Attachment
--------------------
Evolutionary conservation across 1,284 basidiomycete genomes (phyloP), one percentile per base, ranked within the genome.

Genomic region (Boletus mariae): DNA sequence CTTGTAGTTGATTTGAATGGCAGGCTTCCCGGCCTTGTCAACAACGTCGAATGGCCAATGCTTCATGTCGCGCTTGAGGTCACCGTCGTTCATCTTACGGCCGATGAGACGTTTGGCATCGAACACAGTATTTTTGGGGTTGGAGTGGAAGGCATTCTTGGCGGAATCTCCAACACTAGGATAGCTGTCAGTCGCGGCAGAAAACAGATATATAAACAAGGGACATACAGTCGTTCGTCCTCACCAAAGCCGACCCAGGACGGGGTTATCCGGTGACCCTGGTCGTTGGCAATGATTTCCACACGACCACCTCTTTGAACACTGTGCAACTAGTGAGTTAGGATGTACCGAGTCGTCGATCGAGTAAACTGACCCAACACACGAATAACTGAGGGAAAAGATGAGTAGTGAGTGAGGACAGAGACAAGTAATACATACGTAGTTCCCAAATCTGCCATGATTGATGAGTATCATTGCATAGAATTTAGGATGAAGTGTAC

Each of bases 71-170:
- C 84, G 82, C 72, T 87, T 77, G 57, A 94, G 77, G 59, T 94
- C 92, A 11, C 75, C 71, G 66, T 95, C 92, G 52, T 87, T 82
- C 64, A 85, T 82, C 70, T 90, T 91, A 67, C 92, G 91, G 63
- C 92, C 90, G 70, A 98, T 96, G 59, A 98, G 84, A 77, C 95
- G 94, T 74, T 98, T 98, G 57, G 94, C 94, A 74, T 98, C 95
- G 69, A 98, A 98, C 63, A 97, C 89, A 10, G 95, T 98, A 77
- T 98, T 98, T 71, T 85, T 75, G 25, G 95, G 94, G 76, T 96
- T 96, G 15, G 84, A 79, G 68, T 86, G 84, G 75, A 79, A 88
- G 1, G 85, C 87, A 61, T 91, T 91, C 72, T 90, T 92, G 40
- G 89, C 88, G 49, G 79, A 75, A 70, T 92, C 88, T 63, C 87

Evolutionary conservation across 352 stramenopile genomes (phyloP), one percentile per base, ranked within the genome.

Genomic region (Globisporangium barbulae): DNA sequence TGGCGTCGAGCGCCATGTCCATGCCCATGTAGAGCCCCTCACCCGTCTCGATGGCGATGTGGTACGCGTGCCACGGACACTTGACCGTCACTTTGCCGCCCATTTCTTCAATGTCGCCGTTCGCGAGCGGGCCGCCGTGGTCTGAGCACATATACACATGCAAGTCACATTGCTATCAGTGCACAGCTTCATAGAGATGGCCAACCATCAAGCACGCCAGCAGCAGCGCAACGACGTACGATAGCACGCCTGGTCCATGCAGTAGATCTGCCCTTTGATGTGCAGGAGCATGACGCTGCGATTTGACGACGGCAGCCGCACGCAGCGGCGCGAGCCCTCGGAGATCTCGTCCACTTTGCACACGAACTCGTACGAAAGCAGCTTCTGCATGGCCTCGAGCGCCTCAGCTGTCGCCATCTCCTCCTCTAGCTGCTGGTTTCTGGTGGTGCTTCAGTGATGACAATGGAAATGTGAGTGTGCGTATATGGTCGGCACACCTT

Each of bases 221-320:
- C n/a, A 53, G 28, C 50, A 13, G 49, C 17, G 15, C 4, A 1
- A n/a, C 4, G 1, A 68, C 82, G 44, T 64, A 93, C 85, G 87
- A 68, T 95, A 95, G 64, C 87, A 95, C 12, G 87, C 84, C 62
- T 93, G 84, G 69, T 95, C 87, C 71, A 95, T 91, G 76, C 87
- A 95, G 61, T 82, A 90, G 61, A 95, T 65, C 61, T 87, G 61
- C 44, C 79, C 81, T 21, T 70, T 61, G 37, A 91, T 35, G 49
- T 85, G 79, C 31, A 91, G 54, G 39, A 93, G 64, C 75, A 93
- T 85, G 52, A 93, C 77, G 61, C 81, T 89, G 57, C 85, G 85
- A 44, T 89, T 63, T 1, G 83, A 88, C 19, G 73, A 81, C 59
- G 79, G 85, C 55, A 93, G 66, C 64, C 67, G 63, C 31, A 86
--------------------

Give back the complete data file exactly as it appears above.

Evolutionary conservation across 1,284 basidiomycete genomes (phyloP), one percentile per base, ranked within the genome.

Genomic region (Boletus mariae): DNA sequence CTTGTAGTTGATTTGAATGGCAGGCTTCCCGGCCTTGTCAACAACGTCGAATGGCCAATGCTTCATGTCGCGCTTGAGGTCACCGTCGTTCATCTTACGGCCGATGAGACGTTTGGCATCGAACACAGTATTTTTGGGGTTGGAGTGGAAGGCATTCTTGGCGGAATCTCCAACACTAGGATAGCTGTCAGTCGCGGCAGAAAACAGATATATAAACAAGGGACATACAGTCGTTCGTCCTCACCAAAGCCGACCCAGGACGGGGTTATCCGGTGACCCTGGTCGTTGGCAATGATTTCCACACGACCACCTCTTTGAACACTGTGCAACTAGTGAGTTAGGATGTACCGAGTCGTCGATCGAGTAAACTGACCCAACACACGAATAACTGAGGGAAAAGATGAGTAGTGAGTGAGGACAGAGACAAGTAATACATACGTAGTTCCCAAATCTGCCATGATTGATGAGTATCATTGCATAGAATTTAGGATGAAGTGTAC

Each of bases 71-170:
- C 84, G 82, C 72, T 87, T 77, G 57, A 94, G 77, G 59, T 94
- C 92, A 11, C 75, C 71, G 66, T 95, C 92, G 52, T 87, T 82
- C 64, A 85, T 82, C 70, T 90, T 91, A 67, C 92, G 91, G 63
- C 92, C 90, G 70, A 98, T 96, G 59, A 98, G 84, A 77, C 95
- G 94, T 74, T 98, T 98, G 57, G 94, C 94, A 74, T 98, C 95
- G 69, A 98, A 98, C 63, A 97, C 89, A 10, G 95, T 98, A 77
- T 98, T 98, T 71, T 85, T 75, G 25, G 95, G 94, G 76, T 96
- T 96, G 15, G 84, A 79, G 68, T 86, G 84, G 75, A 79, A 88
- G 1, G 85, C 87, A 61, T 91, T 91, C 72, T 90, T 92, G 40
- G 89, C 88, G 49, G 79, A 75, A 70, T 92, C 88, T 63, C 87

Evolutionary conservation across 352 stramenopile genomes (phyloP), one percentile per base, ranked within the genome.

Genomic region (Globisporangium barbulae): DNA sequence TGGCGTCGAGCGCCATGTCCATGCCCATGTAGAGCCCCTCACCCGTCTCGATGGCGATGTGGTACGCGTGCCACGGACACTTGACCGTCACTTTGCCGCCCATTTCTTCAATGTCGCCGTTCGCGAGCGGGCCGCCGTGGTCTGAGCACATATACACATGCAAGTCACATTGCTATCAGTGCACAGCTTCATAGAGATGGCCAACCATCAAGCACGCCAGCAGCAGCGCAACGACGTACGATAGCACGCCTGGTCCATGCAGTAGATCTGCCCTTTGATGTGCAGGAGCATGACGCTGCGATTTGACGACGGCAGCCGCACGCAGCGGCGCGAGCCCTCGGAGATCTCGTCCACTTTGCACACGAACTCGTACGAAAGCAGCTTCTGCATGGCCTCGAGCGCCTCAGCTGTCGCCATCTCCTCCTCTAGCTGCTGGTTTCTGGTGGTGCTTCAGTGATGACAATGGAAATGTGAGTGTGCGTATATGGTCGGCACACCTT

Each of bases 221-320:
- C n/a, A 53, G 28, C 50, A 13, G 49, C 17, G 15, C 4, A 1
- A n/a, C 4, G 1, A 68, C 82, G 44, T 64, A 93, C 85, G 87
- A 68, T 95, A 95, G 64, C 87, A 95, C 12, G 87, C 84, C 62
- T 93, G 84, G 69, T 95, C 87, C 71, A 95, T 91, G 76, C 87
- A 95, G 61, T 82, A 90, G 61, A 95, T 65, C 61, T 87, G 61
- C 44, C 79, C 81, T 21, T 70, T 61, G 37, A 91, T 35, G 49
- T 85, G 79, C 31, A 91, G 54, G 39, A 93, G 64, C 75, A 93
- T 85, G 52, A 93, C 77, G 61, C 81, T 89, G 57, C 85, G 85
- A 44, T 89, T 63, T 1, G 83, A 88, C 19, G 73, A 81, C 59
- G 79, G 85, C 55, A 93, G 66, C 64, C 67, G 63, C 31, A 86